“The rule of law is critical to the preservation of the rights of individuals and the protection of the interests of all states.”

“You cannot have lasting peace without justice and accountability.”

“International laws and agreements are the only durable framework to address problems without borders.”

“Such agreements – if they are upheld – are a unifying force in a divided world.”

He spoke of a growing reliance on a rules-based international system. “We depend more and more on other countries abiding by international laws…. We need to strengthen the international awareness and observance of laws and rules….” 

Some emerging powers, he said, didn’t agree with us about how to act when human rights are violated on a colossal scale, while others didn’t subscribe to the basic values and principles of human rights in the first place. He was talking about Syria although many in the audience must have had Israel in mind.

“The international community came together in an unprecedented way to address the crisis in Libya last year,” said Hague. “The Arab League, the UN Security Council, the UN Human Rights Council, the European Union, NATO and the International Criminal Court all stepped forward and played their part to protect a civilian population.”

Yeah. Funny how they have never come together for crisis-torn Palestine these last 65 years.

We pledge to fight impunity for grave international crimes wherever they occur’

Hague, positively overflowing with fine words and sentiments, chuntered on.

“We have to ensure that when we are trying to build peace, we don’t overlook the need for justice…. Our coalition Government is firmly of the view that leaders who are responsible for atrocities should be held to account…. Institutions of international justice are not foreign policy tools to be switched on and off at will.”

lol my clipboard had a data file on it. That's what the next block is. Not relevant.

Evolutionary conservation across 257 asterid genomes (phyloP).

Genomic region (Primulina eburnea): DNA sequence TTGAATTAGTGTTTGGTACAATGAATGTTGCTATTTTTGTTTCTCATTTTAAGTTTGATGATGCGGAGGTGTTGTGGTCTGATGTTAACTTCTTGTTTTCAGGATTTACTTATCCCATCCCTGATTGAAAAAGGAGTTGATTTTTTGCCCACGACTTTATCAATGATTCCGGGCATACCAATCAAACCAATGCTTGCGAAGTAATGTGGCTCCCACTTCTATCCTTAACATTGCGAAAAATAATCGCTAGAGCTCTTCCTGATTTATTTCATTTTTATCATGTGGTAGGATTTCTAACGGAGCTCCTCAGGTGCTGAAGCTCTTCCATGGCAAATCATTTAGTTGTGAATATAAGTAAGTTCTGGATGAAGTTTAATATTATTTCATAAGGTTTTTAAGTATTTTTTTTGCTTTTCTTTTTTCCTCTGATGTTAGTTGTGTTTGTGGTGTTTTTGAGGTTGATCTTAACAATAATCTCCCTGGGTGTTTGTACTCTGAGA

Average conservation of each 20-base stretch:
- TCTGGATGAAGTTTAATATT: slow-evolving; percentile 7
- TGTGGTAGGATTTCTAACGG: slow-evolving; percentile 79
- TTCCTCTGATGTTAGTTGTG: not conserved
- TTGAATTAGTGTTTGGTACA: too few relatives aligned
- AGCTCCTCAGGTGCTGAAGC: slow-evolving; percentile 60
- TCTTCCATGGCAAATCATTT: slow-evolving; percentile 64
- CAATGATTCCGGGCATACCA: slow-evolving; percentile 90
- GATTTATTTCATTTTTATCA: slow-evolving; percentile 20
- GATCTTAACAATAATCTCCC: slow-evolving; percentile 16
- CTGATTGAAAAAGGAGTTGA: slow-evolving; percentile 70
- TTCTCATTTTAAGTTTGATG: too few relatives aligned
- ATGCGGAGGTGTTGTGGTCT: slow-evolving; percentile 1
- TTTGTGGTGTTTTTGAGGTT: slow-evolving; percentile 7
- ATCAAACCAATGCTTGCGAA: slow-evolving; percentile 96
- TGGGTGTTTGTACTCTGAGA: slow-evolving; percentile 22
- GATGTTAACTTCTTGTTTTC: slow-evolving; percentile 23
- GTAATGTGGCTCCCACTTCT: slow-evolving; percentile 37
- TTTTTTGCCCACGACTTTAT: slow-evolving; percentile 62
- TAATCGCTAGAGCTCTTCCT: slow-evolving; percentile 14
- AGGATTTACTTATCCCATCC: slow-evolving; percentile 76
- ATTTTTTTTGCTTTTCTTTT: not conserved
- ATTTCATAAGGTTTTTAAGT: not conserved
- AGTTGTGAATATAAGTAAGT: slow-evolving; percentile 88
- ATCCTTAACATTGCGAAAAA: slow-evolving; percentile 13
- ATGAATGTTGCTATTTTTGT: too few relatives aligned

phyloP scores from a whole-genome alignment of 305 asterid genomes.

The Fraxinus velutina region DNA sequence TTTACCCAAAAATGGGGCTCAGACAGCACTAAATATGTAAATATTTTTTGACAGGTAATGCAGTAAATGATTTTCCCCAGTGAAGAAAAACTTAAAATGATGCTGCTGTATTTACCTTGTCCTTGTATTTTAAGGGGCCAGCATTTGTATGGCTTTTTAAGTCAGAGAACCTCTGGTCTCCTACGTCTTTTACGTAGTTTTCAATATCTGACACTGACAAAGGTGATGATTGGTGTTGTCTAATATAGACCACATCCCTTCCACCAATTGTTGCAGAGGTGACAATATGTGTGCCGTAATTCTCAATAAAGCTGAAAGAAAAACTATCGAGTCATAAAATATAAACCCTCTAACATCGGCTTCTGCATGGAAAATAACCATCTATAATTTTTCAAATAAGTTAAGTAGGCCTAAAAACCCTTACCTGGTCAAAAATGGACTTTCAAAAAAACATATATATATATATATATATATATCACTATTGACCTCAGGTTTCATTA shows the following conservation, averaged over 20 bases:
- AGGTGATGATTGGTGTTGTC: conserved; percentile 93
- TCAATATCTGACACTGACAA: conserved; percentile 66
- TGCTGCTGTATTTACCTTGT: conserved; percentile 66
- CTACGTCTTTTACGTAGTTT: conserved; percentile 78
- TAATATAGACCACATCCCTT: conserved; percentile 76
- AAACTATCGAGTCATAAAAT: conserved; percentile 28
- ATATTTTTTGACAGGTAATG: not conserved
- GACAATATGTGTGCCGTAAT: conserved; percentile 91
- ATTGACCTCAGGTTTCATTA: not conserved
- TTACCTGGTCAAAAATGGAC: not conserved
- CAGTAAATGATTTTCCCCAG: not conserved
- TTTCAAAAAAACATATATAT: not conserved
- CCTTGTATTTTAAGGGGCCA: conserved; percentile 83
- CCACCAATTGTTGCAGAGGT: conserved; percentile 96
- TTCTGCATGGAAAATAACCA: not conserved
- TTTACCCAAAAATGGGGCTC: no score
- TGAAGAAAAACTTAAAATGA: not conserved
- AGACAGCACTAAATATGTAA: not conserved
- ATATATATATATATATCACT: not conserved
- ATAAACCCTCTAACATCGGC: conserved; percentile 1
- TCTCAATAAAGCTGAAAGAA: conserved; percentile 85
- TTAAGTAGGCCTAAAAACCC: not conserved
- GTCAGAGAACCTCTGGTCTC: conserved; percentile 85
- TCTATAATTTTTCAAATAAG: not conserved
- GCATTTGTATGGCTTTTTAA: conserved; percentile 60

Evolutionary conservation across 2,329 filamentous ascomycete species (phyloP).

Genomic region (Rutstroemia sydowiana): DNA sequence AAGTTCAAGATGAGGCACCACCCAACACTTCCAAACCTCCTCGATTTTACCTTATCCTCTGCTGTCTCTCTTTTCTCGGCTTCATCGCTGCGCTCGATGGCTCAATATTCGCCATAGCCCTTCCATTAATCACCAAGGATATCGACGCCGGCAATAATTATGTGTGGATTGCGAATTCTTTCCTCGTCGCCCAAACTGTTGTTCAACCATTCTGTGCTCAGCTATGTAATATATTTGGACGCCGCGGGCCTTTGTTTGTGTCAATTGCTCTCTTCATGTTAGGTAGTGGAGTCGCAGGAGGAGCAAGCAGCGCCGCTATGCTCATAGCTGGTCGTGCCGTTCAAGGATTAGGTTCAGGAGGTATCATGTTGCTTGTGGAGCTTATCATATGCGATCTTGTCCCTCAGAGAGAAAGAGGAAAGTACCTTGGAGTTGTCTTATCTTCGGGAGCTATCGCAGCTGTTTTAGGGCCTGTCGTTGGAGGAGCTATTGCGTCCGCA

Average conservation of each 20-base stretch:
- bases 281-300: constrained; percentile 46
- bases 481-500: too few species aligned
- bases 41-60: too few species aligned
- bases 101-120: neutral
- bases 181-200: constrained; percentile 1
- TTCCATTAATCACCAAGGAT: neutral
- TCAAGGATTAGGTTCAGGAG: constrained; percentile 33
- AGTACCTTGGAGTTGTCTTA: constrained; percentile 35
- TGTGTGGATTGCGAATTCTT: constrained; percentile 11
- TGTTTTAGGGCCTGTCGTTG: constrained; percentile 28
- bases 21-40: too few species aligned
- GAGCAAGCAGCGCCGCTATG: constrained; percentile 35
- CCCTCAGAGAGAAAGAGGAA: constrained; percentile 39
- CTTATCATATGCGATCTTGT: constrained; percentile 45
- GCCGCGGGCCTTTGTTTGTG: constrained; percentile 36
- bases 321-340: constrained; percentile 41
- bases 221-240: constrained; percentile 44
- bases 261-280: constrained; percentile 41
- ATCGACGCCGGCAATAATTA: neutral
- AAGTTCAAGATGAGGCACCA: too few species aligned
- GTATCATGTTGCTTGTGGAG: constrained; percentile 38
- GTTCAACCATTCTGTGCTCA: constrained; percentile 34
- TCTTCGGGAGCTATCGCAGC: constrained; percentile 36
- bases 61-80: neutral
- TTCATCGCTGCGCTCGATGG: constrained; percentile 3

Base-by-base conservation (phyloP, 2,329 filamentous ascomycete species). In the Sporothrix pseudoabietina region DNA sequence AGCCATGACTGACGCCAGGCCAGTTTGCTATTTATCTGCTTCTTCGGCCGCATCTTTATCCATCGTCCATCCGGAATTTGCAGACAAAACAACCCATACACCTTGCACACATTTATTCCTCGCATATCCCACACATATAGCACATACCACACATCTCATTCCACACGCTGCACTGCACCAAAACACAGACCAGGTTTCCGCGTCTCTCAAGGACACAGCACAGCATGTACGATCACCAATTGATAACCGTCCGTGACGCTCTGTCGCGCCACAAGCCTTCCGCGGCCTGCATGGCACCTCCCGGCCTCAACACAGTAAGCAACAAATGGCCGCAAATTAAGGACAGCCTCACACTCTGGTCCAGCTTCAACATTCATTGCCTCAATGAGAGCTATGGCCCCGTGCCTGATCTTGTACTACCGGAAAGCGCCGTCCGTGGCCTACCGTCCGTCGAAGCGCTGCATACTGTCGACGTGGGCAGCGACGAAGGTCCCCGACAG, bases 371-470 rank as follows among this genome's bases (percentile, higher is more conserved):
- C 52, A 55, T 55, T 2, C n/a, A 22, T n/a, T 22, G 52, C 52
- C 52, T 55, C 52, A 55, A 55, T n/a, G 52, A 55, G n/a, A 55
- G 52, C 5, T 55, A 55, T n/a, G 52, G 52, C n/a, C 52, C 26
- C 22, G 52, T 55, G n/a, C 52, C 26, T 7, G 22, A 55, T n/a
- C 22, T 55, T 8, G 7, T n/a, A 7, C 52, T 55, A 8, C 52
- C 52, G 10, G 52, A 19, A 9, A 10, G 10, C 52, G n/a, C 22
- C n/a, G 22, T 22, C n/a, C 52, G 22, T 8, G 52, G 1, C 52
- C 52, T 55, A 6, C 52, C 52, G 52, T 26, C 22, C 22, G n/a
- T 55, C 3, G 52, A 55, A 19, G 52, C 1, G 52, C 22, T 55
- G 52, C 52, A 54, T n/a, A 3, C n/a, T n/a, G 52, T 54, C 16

He said referring leaders in Libya and Sudan to the ICC showed that not signing up to the Rome Statute was no guarantee for escaping accountability. “If you commit war crimes, crimes against humanity or genocide you will not be able to rest easily in your bed: the reach of international justice is long and patient…. There is no expiry date for these crimes….”

Woweee! Had he told Netanyahu this? Was this tough talking really from the man who watered down Britain’s laws of Universal Jurisdiction to protect Israel’s war criminals from arrest while shopping in London’s Bond Street? Israel and the US, after signing up to the Rome Statute, had second thoughts and ‘unsigned’ in order to escape the long reach of international justice.  At last it was beginning to sound like bad news for TelAviv’s and Washington’s thugs.

At the time of the Libya fiasco Hague announced he had signed a directive revoking Gaddafi’s diplomatic immunity and also that of his sons, his family and entire household. He bragged how the UK “drove” through a Security Council resolution referring what was happening in Libya to the ICC Prosecutor, saying it “sends a clear message to all involved, in the regime and any other groups that if they commit crimes and atrocities there will be a day of reckoning for them.”

Bravo! What a splendidly high-principled chap Hague suddenly seemed to be. And how swiftly he managed to get the International Criminal Court’s attention when he wanted to. But we didn’t hear Hague and his friends call for a reckoning with the psychopaths of the Israeli regime when they committed mega-atrocities against Gaza’s civilians just two years earlier. Instead they tinkered with our laws of universal jurisdiction to enable suspected war criminals to walk free. Gaddafi wasn’t welcome in London but the Foreign Office happily rolled out the red carpet for Livni, Lieberman, Barak and Netanyahu, while Hague conducted the brass band.

Our foreign secretary rounded off his speech by saying:

“There is no doubt where Britain stands: we are with those who say that international law is universal and that all nations are accountable to it…. We are a country that believes in and upholds the Responsibility to Protect, and that is prepared to act to save lives – including through military action as a last resort. We actively support a rules-based international system…. We pledge to recommit to the importance of fighting impunity for grave international crimes wherever they occur…. We will be a robust supporter of the International Criminal Court in its investigations.”